Activist investors have just been coming out of the woodwork over the last several days. We’ve had Elliott Management target Juniper Networks, Inc. (NYSE:JNPR). Bob Evans Farms Inc (NASDAQ:BOBE) was sued by activist fund Sandell Asset Management, which is also urging FirstGroup plc (LON:FGP) to spin off its Greyhound unit.
Activist Investors Part Two: Possible Trends For 2014
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Shares of Aeropostale Inc (NYSE:ARO) soared in premarket trading Wednesday morning after a report that the company was dealing with pressures from activists. And then there’s the whole debacle between The Men’s Wearhouse, Inc. (NYSE:MW) and Jos. A. Bank Clothiers Inc (NASDAQ:JOSB).
Activist campaigns may be on the rise
And the string of companies currently being targeted in activist campaigns goes on and on. Even giants like Apple Inc. (NASDAQ:AAPL), which is being targeted by Carl Icahn, and Microsoft Corporation (NASDAQ:MSFT), which was targeted by ValueAct Capital last year, are no longer immune to investor activism.
So are we indeed seeing an uptick in these campaigns? And if so, why? ValueWalk spoke with Jim Copland, director of the Center for Legal Policy at the Manhattan Institute, for some insight. He thinks that we could be seeing an uptick in shareholder activism, although empirical data for his view isn’t yet available.
The question will be whether the trend of the last week or two continues. Also the final data from the last few months of 2013 has not yet been compiled. But it does seem like we’ve seen at least one story involving activist investors nearly every day since the beginning of the year. In fact, activist investing has become so popular that it has crossed the pond and spread like wildfire in Europe, causing concern among law firms in the U.K. and regulators in the European Union.
Activism up slightly in most recent data
Last fall, Copland wrote an extensive post on the Proxy Monitor examining recent trends in shareholder activism. At that time, he found a slight uptick in shareholder proposals among Fortune 250 companies each year from 2011 through 2013. However, there was a marked fall-off from 2010 and the years preceding it through 2006. He examined proxy statements and no-action letters received from the Securities and Exchange Commission. Those no-action letters basically state that the SEC will not pursue legal action against a company for not including a particular shareholder proposal in its proxy ballot.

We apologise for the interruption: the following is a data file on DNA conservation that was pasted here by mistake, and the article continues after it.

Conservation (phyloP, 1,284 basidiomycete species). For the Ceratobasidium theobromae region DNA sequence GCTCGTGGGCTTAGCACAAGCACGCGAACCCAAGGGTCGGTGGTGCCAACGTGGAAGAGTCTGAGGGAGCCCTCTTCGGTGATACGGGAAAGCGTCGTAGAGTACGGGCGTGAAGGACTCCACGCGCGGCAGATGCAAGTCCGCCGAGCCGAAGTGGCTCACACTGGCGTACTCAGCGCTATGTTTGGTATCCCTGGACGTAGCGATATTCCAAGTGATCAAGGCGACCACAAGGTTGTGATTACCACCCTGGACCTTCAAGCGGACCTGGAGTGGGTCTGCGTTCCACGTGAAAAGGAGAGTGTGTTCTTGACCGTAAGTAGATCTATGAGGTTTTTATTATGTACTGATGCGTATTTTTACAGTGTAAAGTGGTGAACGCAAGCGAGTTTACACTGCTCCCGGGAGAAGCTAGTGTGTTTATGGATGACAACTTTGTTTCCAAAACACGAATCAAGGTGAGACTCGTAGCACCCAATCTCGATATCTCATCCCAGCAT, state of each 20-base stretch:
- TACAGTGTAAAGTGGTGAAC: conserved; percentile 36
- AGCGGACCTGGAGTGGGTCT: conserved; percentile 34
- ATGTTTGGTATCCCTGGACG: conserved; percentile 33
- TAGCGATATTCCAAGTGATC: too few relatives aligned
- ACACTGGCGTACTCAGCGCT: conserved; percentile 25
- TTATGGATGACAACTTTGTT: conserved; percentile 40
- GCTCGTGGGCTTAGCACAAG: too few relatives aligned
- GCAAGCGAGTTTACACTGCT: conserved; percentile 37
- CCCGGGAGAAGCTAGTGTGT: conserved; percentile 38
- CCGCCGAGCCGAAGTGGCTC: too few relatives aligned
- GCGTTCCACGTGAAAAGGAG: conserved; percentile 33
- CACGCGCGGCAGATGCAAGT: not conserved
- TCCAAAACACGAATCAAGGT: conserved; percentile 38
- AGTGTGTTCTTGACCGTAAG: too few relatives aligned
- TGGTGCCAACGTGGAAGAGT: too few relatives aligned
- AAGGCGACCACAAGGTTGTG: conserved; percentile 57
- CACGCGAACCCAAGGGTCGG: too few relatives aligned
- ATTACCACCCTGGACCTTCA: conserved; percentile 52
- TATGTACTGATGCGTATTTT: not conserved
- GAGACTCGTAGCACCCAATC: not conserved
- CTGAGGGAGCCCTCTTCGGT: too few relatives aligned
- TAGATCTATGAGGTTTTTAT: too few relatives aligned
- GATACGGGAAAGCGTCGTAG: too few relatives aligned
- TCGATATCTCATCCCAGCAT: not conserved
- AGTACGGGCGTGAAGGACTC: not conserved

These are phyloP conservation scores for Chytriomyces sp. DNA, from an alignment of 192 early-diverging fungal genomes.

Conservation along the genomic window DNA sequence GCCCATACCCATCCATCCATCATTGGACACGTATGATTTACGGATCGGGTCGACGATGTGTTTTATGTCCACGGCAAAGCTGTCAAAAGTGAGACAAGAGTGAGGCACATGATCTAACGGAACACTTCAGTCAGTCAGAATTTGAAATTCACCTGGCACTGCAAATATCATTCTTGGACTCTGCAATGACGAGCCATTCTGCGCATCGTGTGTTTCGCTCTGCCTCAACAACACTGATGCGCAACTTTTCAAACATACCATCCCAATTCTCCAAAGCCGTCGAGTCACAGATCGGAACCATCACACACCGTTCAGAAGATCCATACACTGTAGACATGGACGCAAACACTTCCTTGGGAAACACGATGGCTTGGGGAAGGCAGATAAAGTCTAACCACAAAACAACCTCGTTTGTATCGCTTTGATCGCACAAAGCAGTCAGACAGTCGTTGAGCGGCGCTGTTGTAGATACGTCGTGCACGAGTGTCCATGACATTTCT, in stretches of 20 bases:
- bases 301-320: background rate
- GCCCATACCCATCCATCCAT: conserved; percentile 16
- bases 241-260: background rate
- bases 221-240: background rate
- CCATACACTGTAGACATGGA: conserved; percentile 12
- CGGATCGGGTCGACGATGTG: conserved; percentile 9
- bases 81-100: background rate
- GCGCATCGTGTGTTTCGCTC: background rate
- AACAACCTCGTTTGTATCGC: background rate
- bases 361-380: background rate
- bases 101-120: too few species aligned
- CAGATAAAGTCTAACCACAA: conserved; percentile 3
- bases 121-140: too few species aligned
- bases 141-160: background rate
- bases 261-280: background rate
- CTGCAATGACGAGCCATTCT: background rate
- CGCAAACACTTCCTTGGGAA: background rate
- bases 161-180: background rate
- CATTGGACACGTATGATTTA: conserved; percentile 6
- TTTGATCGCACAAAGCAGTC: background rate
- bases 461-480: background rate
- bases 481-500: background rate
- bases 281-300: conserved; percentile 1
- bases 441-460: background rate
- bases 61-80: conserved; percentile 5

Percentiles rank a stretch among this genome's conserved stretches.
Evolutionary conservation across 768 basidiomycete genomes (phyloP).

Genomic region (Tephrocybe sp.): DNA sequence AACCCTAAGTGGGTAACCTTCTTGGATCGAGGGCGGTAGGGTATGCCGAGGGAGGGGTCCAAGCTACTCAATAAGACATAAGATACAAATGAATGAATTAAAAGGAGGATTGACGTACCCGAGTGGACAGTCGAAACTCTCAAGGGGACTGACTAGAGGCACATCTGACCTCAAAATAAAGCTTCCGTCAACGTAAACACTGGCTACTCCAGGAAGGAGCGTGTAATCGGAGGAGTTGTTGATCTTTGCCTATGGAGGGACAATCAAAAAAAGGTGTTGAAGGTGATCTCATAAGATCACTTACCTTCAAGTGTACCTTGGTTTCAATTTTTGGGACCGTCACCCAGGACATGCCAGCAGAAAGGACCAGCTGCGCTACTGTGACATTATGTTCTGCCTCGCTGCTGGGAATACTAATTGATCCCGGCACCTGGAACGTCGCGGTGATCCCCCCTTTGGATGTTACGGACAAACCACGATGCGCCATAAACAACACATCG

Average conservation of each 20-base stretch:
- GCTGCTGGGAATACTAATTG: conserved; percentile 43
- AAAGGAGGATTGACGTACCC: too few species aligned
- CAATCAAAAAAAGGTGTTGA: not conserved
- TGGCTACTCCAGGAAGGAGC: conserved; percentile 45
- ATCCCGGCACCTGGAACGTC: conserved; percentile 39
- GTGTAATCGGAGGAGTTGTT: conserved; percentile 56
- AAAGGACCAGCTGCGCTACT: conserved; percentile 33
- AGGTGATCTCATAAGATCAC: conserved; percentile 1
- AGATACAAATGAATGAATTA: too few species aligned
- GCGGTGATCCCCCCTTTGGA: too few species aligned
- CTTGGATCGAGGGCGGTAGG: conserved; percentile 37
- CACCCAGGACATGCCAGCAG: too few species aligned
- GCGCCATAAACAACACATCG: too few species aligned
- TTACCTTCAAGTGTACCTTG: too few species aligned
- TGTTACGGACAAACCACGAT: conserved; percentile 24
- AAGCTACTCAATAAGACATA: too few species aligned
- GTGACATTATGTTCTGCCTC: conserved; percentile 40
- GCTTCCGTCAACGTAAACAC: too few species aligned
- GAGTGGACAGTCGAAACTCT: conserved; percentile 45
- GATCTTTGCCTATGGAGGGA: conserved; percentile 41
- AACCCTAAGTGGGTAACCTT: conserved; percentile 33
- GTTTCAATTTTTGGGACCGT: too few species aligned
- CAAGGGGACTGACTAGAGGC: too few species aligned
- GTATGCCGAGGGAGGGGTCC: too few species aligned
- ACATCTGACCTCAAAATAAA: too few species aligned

Keep in mind though, that this covers filings through August 2013, which means that the rash of activism campaigns which started later in the year would not be included in his count.
Here’s his data (image courtesy the Manhattan Institute):
As you can see, the number of shareholder proposals received per company increases when shareholder proposals not included on proxy ballots are included. Also keep in mind that this data covers only shareholder proposals and not media campaigns launched by activists like Bill Ackman, who continues to publicly decry Herbalife Ltd (NYSE:HLF) as a pyramid scheme, or the early months of Carl Icahn’s fight with Apple Inc. (NASDAQ:AAPL) before he filed his shareholder proposal.
So why the possible increase in investor activism?
If we are actually seeing an increasing trend of shareholder activism, it’s worth asking why this could be happening. According to Copland, there are two main ingredients at play: the current market environment and also corporate governance.
“The market environment, I think there’s a pretty clear explanation here,” Copland told ValueWalk. “We’re just coming out of a big, we’re in the middle of a bull-type stock market. The markets have been doing very, very well. What that means is that if you’re an investor and your strategy is to be somewhat uncorrelated to the broader stock market, but to turn around types of companies, you’ve got to look more aggressively to some degree find the underperformers and figure out how you’re going to turn those around.”
In terms of corporate governance, Copland said a combination of factors has resulted in shareholders becoming more empowered in some ways. He pointed to recent changes in rules with the Securities and Exchange Commission and the Dodd-Frank Act.
“There’s no question that there’s been an increase in shareholder power vis-a-vis board power over the last decade, and that’s come from two main areas,” Copland said. “The SEC and the regulatory, so from the Congress, and the corporate governance process itself.”
Another reason we may be seeing an uptick in shareholder activism is because of how much success these campaigns seem to bring to the funds which launch them. In 2013, activist hedge funds ruled in terms of landing the top gains. Dan Loeb’s Third Point Fund, Mick McGuire’s Marcato Capital Management and Jeff Ubben’s ValueAct Capital topped the list.
Click for Activist Investors Part Two: Possible Trends